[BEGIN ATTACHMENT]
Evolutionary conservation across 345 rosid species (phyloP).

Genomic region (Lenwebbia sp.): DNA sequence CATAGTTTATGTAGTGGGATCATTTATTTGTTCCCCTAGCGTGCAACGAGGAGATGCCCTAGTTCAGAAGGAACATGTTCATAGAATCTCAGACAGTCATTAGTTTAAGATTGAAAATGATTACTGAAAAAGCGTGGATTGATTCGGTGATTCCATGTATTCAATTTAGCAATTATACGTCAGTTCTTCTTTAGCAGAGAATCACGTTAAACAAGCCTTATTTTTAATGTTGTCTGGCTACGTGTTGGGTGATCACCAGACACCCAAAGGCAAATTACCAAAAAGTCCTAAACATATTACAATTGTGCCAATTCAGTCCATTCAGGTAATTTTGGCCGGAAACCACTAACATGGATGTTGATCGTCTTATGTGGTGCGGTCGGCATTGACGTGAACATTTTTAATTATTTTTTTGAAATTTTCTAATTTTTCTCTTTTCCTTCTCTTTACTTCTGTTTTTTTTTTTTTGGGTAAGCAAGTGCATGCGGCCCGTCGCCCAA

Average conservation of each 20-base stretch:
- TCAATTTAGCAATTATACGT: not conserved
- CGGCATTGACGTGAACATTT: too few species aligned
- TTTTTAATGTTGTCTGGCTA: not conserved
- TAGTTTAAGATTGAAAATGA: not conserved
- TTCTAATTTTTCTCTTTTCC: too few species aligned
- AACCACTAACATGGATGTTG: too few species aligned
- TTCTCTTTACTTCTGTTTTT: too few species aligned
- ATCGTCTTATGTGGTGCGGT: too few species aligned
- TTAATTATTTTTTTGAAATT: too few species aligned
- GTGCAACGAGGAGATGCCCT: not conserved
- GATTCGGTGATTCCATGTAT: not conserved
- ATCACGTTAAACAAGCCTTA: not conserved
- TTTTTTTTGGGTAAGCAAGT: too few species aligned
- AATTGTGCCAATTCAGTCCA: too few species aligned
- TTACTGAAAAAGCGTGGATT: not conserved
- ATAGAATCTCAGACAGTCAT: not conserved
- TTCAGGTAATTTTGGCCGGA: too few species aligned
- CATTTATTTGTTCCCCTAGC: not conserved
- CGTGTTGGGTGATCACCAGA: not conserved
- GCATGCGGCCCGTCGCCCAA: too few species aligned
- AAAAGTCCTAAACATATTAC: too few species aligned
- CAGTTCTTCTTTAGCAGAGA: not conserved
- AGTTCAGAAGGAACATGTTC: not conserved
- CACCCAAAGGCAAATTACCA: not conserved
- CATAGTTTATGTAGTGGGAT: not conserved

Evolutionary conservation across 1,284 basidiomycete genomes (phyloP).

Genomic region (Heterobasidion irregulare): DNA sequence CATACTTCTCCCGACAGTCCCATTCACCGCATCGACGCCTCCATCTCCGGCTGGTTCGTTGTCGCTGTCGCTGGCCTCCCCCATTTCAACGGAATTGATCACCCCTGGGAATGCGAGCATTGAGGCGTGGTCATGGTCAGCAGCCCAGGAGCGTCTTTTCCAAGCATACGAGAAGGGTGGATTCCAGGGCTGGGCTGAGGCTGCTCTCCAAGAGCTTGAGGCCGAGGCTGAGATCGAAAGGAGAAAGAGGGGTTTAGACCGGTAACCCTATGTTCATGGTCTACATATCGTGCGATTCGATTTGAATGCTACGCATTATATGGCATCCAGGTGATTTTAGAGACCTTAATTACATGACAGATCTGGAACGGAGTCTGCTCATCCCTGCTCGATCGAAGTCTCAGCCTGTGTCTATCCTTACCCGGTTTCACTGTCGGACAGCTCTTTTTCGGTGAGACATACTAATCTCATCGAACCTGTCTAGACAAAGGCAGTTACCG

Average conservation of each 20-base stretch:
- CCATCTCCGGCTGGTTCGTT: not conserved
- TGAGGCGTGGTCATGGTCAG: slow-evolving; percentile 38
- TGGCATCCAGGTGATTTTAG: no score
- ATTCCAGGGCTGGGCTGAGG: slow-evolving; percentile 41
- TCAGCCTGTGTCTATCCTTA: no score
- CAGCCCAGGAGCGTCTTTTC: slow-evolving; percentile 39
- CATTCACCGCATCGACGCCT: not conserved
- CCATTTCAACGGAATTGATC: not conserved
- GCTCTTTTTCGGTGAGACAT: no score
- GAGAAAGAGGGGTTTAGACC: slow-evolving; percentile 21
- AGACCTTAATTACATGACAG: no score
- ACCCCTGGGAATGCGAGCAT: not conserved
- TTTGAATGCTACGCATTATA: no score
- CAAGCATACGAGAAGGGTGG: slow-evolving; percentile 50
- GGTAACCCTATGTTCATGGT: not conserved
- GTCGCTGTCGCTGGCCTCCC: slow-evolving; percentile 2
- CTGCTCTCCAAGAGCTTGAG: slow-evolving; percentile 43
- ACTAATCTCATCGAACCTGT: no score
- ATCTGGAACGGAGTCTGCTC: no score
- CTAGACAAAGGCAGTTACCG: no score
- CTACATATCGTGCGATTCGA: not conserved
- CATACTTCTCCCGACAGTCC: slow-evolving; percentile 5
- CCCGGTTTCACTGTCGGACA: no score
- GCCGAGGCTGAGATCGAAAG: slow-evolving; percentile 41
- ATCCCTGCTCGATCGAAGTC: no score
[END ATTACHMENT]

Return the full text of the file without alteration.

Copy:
Evolutionary conservation across 345 rosid species (phyloP).

Genomic region (Lenwebbia sp.): DNA sequence CATAGTTTATGTAGTGGGATCATTTATTTGTTCCCCTAGCGTGCAACGAGGAGATGCCCTAGTTCAGAAGGAACATGTTCATAGAATCTCAGACAGTCATTAGTTTAAGATTGAAAATGATTACTGAAAAAGCGTGGATTGATTCGGTGATTCCATGTATTCAATTTAGCAATTATACGTCAGTTCTTCTTTAGCAGAGAATCACGTTAAACAAGCCTTATTTTTAATGTTGTCTGGCTACGTGTTGGGTGATCACCAGACACCCAAAGGCAAATTACCAAAAAGTCCTAAACATATTACAATTGTGCCAATTCAGTCCATTCAGGTAATTTTGGCCGGAAACCACTAACATGGATGTTGATCGTCTTATGTGGTGCGGTCGGCATTGACGTGAACATTTTTAATTATTTTTTTGAAATTTTCTAATTTTTCTCTTTTCCTTCTCTTTACTTCTGTTTTTTTTTTTTTGGGTAAGCAAGTGCATGCGGCCCGTCGCCCAA

Average conservation of each 20-base stretch:
- TCAATTTAGCAATTATACGT: not conserved
- CGGCATTGACGTGAACATTT: too few species aligned
- TTTTTAATGTTGTCTGGCTA: not conserved
- TAGTTTAAGATTGAAAATGA: not conserved
- TTCTAATTTTTCTCTTTTCC: too few species aligned
- AACCACTAACATGGATGTTG: too few species aligned
- TTCTCTTTACTTCTGTTTTT: too few species aligned
- ATCGTCTTATGTGGTGCGGT: too few species aligned
- TTAATTATTTTTTTGAAATT: too few species aligned
- GTGCAACGAGGAGATGCCCT: not conserved
- GATTCGGTGATTCCATGTAT: not conserved
- ATCACGTTAAACAAGCCTTA: not conserved
- TTTTTTTTGGGTAAGCAAGT: too few species aligned
- AATTGTGCCAATTCAGTCCA: too few species aligned
- TTACTGAAAAAGCGTGGATT: not conserved
- ATAGAATCTCAGACAGTCAT: not conserved
- TTCAGGTAATTTTGGCCGGA: too few species aligned
- CATTTATTTGTTCCCCTAGC: not conserved
- CGTGTTGGGTGATCACCAGA: not conserved
- GCATGCGGCCCGTCGCCCAA: too few species aligned
- AAAAGTCCTAAACATATTAC: too few species aligned
- CAGTTCTTCTTTAGCAGAGA: not conserved
- AGTTCAGAAGGAACATGTTC: not conserved
- CACCCAAAGGCAAATTACCA: not conserved
- CATAGTTTATGTAGTGGGAT: not conserved

Evolutionary conservation across 1,284 basidiomycete genomes (phyloP).

Genomic region (Heterobasidion irregulare): DNA sequence CATACTTCTCCCGACAGTCCCATTCACCGCATCGACGCCTCCATCTCCGGCTGGTTCGTTGTCGCTGTCGCTGGCCTCCCCCATTTCAACGGAATTGATCACCCCTGGGAATGCGAGCATTGAGGCGTGGTCATGGTCAGCAGCCCAGGAGCGTCTTTTCCAAGCATACGAGAAGGGTGGATTCCAGGGCTGGGCTGAGGCTGCTCTCCAAGAGCTTGAGGCCGAGGCTGAGATCGAAAGGAGAAAGAGGGGTTTAGACCGGTAACCCTATGTTCATGGTCTACATATCGTGCGATTCGATTTGAATGCTACGCATTATATGGCATCCAGGTGATTTTAGAGACCTTAATTACATGACAGATCTGGAACGGAGTCTGCTCATCCCTGCTCGATCGAAGTCTCAGCCTGTGTCTATCCTTACCCGGTTTCACTGTCGGACAGCTCTTTTTCGGTGAGACATACTAATCTCATCGAACCTGTCTAGACAAAGGCAGTTACCG

Average conservation of each 20-base stretch:
- CCATCTCCGGCTGGTTCGTT: not conserved
- TGAGGCGTGGTCATGGTCAG: slow-evolving; percentile 38
- TGGCATCCAGGTGATTTTAG: no score
- ATTCCAGGGCTGGGCTGAGG: slow-evolving; percentile 41
- TCAGCCTGTGTCTATCCTTA: no score
- CAGCCCAGGAGCGTCTTTTC: slow-evolving; percentile 39
- CATTCACCGCATCGACGCCT: not conserved
- CCATTTCAACGGAATTGATC: not conserved
- GCTCTTTTTCGGTGAGACAT: no score
- GAGAAAGAGGGGTTTAGACC: slow-evolving; percentile 21
- AGACCTTAATTACATGACAG: no score
- ACCCCTGGGAATGCGAGCAT: not conserved
- TTTGAATGCTACGCATTATA: no score
- CAAGCATACGAGAAGGGTGG: slow-evolving; percentile 50
- GGTAACCCTATGTTCATGGT: not conserved
- GTCGCTGTCGCTGGCCTCCC: slow-evolving; percentile 2
- CTGCTCTCCAAGAGCTTGAG: slow-evolving; percentile 43
- ACTAATCTCATCGAACCTGT: no score
- ATCTGGAACGGAGTCTGCTC: no score
- CTAGACAAAGGCAGTTACCG: no score
- CTACATATCGTGCGATTCGA: not conserved
- CATACTTCTCCCGACAGTCC: slow-evolving; percentile 5
- CCCGGTTTCACTGTCGGACA: no score
- GCCGAGGCTGAGATCGAAAG: slow-evolving; percentile 41
- ATCCCTGCTCGATCGAAGTC: no score